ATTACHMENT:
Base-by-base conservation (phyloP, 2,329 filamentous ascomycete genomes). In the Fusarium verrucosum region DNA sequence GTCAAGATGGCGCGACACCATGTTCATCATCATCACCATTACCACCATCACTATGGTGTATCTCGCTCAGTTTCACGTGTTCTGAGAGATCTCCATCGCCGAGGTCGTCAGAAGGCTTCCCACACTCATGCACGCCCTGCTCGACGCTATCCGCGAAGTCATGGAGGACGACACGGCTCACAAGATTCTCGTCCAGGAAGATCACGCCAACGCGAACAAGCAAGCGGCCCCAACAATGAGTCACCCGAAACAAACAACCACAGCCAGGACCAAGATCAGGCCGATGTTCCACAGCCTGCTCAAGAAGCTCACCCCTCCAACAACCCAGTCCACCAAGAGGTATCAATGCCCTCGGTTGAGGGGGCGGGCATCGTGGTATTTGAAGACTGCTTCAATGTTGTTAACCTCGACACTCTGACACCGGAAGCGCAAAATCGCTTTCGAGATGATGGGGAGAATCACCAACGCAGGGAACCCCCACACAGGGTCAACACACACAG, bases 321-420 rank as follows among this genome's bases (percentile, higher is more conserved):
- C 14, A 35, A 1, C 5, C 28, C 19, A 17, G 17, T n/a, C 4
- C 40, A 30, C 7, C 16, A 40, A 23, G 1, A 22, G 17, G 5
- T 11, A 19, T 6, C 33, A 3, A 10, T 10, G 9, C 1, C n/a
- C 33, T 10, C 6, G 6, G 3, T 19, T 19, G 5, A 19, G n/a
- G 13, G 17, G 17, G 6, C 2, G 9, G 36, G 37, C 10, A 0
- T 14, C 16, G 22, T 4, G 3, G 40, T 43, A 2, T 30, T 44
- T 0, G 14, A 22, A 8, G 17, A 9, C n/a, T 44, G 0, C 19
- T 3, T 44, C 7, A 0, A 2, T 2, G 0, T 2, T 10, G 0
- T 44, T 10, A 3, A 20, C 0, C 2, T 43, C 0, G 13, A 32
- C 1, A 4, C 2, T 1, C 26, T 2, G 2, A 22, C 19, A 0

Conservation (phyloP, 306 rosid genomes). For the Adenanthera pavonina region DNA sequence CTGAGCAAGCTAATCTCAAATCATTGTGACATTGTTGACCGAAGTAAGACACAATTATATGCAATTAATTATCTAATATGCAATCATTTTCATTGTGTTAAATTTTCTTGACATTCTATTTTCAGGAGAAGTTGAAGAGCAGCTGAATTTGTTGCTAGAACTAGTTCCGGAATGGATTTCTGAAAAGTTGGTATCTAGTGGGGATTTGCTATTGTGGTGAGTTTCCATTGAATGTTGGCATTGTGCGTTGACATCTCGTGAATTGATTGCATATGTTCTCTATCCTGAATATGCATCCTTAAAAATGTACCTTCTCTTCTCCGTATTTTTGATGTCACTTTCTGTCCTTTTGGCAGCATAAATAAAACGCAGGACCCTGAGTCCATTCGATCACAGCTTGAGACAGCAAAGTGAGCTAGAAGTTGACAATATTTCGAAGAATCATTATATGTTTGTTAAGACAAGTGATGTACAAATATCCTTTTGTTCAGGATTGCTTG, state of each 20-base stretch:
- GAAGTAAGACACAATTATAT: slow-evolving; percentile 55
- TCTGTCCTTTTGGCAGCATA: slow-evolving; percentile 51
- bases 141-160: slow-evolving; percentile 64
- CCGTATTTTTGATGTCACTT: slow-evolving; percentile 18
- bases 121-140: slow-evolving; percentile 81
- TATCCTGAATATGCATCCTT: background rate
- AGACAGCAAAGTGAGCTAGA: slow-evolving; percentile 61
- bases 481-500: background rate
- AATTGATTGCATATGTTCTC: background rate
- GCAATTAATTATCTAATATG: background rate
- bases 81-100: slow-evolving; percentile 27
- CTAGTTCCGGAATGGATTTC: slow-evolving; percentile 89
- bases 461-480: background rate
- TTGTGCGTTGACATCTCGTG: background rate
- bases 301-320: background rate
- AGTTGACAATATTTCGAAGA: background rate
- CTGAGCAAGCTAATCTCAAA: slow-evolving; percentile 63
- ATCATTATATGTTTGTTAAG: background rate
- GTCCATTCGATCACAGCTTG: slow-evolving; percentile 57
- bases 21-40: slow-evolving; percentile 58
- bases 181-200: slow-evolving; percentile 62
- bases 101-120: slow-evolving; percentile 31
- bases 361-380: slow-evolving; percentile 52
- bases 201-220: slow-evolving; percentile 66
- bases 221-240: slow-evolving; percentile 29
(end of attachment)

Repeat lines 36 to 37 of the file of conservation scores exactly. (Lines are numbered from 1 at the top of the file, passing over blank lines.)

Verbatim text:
- bases 201-220: slow-evolving; percentile 66
- bases 221-240: slow-evolving; percentile 29